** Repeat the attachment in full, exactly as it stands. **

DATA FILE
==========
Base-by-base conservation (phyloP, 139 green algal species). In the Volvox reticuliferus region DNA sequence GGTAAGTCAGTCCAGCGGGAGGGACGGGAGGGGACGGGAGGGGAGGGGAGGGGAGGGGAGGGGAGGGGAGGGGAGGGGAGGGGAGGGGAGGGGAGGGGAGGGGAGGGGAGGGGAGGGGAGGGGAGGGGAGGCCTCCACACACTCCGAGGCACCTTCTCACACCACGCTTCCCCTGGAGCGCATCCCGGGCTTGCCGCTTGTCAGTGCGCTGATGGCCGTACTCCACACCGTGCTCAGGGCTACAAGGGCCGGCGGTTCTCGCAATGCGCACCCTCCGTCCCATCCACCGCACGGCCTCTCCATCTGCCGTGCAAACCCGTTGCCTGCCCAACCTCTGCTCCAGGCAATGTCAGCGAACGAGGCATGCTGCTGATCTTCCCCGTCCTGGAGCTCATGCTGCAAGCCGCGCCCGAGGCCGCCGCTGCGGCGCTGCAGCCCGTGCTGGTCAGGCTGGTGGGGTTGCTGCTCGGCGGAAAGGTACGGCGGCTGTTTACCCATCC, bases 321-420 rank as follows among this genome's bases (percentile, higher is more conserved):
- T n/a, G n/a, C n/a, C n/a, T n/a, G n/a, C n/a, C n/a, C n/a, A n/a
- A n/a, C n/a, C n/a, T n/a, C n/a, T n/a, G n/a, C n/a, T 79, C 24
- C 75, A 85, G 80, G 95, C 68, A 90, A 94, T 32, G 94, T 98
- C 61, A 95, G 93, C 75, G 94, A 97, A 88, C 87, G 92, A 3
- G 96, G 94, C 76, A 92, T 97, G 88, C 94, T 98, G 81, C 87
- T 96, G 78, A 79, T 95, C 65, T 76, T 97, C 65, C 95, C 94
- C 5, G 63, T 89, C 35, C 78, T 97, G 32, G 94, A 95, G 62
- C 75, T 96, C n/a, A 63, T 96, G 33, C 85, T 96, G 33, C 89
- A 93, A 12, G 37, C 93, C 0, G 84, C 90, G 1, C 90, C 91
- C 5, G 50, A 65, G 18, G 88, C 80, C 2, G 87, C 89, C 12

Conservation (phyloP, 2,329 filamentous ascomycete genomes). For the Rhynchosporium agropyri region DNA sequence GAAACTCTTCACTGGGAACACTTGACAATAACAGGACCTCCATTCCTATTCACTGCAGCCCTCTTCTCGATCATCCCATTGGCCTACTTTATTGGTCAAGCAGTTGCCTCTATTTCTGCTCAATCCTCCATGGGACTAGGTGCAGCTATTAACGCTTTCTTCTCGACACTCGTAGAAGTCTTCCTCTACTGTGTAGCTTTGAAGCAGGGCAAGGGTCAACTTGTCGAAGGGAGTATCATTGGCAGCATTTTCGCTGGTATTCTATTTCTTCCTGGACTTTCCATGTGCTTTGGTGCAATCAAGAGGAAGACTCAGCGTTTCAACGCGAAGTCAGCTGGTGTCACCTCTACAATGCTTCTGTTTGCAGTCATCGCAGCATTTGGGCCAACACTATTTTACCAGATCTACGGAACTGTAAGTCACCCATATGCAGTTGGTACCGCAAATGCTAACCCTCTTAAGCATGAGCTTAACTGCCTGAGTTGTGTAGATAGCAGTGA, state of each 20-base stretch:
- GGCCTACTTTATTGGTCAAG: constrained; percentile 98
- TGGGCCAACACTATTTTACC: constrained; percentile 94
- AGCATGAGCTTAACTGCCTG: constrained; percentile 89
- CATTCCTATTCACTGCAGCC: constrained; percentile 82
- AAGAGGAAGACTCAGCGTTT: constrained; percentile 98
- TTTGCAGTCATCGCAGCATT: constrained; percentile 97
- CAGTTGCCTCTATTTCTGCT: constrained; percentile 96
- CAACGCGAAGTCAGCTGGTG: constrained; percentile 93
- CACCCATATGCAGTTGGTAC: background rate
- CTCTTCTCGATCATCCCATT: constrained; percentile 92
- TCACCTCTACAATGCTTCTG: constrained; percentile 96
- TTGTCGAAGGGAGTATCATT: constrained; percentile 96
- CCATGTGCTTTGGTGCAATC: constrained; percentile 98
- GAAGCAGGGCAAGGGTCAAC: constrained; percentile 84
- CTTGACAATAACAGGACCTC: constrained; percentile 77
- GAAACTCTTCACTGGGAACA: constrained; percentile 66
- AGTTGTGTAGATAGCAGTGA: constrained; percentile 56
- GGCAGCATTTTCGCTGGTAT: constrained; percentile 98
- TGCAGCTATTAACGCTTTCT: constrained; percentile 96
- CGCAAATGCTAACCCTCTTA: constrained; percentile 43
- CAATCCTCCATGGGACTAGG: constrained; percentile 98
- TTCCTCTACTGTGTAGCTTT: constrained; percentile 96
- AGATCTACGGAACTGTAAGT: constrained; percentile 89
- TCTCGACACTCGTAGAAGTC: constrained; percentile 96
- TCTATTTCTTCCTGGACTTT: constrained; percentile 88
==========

Base-by-base conservation (phyloP, 139 green algal species). In the Volvox reticuliferus region DNA sequence GGTAAGTCAGTCCAGCGGGAGGGACGGGAGGGGACGGGAGGGGAGGGGAGGGGAGGGGAGGGGAGGGGAGGGGAGGGGAGGGGAGGGGAGGGGAGGGGAGGGGAGGGGAGGGGAGGGGAGGGGAGGGGAGGCCTCCACACACTCCGAGGCACCTTCTCACACCACGCTTCCCCTGGAGCGCATCCCGGGCTTGCCGCTTGTCAGTGCGCTGATGGCCGTACTCCACACCGTGCTCAGGGCTACAAGGGCCGGCGGTTCTCGCAATGCGCACCCTCCGTCCCATCCACCGCACGGCCTCTCCATCTGCCGTGCAAACCCGTTGCCTGCCCAACCTCTGCTCCAGGCAATGTCAGCGAACGAGGCATGCTGCTGATCTTCCCCGTCCTGGAGCTCATGCTGCAAGCCGCGCCCGAGGCCGCCGCTGCGGCGCTGCAGCCCGTGCTGGTCAGGCTGGTGGGGTTGCTGCTCGGCGGAAAGGTACGGCGGCTGTTTACCCATCC, bases 321-420 rank as follows among this genome's bases (percentile, higher is more conserved):
- T n/a, G n/a, C n/a, C n/a, T n/a, G n/a, C n/a, C n/a, C n/a, A n/a
- A n/a, C n/a, C n/a, T n/a, C n/a, T n/a, G n/a, C n/a, T 79, C 24
- C 75, A 85, G 80, G 95, C 68, A 90, A 94, T 32, G 94, T 98
- C 61, A 95, G 93, C 75, G 94, A 97, A 88, C 87, G 92, A 3
- G 96, G 94, C 76, A 92, T 97, G 88, C 94, T 98, G 81, C 87
- T 96, G 78, A 79, T 95, C 65, T 76, T 97, C 65, C 95, C 94
- C 5, G 63, T 89, C 35, C 78, T 97, G 32, G 94, A 95, G 62
- C 75, T 96, C n/a, A 63, T 96, G 33, C 85, T 96, G 33, C 89
- A 93, A 12, G 37, C 93, C 0, G 84, C 90, G 1, C 90, C 91
- C 5, G 50, A 65, G 18, G 88, C 80, C 2, G 87, C 89, C 12

Conservation (phyloP, 2,329 filamentous ascomycete genomes). For the Rhynchosporium agropyri region DNA sequence GAAACTCTTCACTGGGAACACTTGACAATAACAGGACCTCCATTCCTATTCACTGCAGCCCTCTTCTCGATCATCCCATTGGCCTACTTTATTGGTCAAGCAGTTGCCTCTATTTCTGCTCAATCCTCCATGGGACTAGGTGCAGCTATTAACGCTTTCTTCTCGACACTCGTAGAAGTCTTCCTCTACTGTGTAGCTTTGAAGCAGGGCAAGGGTCAACTTGTCGAAGGGAGTATCATTGGCAGCATTTTCGCTGGTATTCTATTTCTTCCTGGACTTTCCATGTGCTTTGGTGCAATCAAGAGGAAGACTCAGCGTTTCAACGCGAAGTCAGCTGGTGTCACCTCTACAATGCTTCTGTTTGCAGTCATCGCAGCATTTGGGCCAACACTATTTTACCAGATCTACGGAACTGTAAGTCACCCATATGCAGTTGGTACCGCAAATGCTAACCCTCTTAAGCATGAGCTTAACTGCCTGAGTTGTGTAGATAGCAGTGA, state of each 20-base stretch:
- GGCCTACTTTATTGGTCAAG: constrained; percentile 98
- TGGGCCAACACTATTTTACC: constrained; percentile 94
- AGCATGAGCTTAACTGCCTG: constrained; percentile 89
- CATTCCTATTCACTGCAGCC: constrained; percentile 82
- AAGAGGAAGACTCAGCGTTT: constrained; percentile 98
- TTTGCAGTCATCGCAGCATT: constrained; percentile 97
- CAGTTGCCTCTATTTCTGCT: constrained; percentile 96
- CAACGCGAAGTCAGCTGGTG: constrained; percentile 93
- CACCCATATGCAGTTGGTAC: background rate
- CTCTTCTCGATCATCCCATT: constrained; percentile 92
- TCACCTCTACAATGCTTCTG: constrained; percentile 96
- TTGTCGAAGGGAGTATCATT: constrained; percentile 96
- CCATGTGCTTTGGTGCAATC: constrained; percentile 98
- GAAGCAGGGCAAGGGTCAAC: constrained; percentile 84
- CTTGACAATAACAGGACCTC: constrained; percentile 77
- GAAACTCTTCACTGGGAACA: constrained; percentile 66
- AGTTGTGTAGATAGCAGTGA: constrained; percentile 56
- GGCAGCATTTTCGCTGGTAT: constrained; percentile 98
- TGCAGCTATTAACGCTTTCT: constrained; percentile 96
- CGCAAATGCTAACCCTCTTA: constrained; percentile 43
- CAATCCTCCATGGGACTAGG: constrained; percentile 98
- TTCCTCTACTGTGTAGCTTT: constrained; percentile 96
- AGATCTACGGAACTGTAAGT: constrained; percentile 89
- TCTCGACACTCGTAGAAGTC: constrained; percentile 96
- TCTATTTCTTCCTGGACTTT: constrained; percentile 88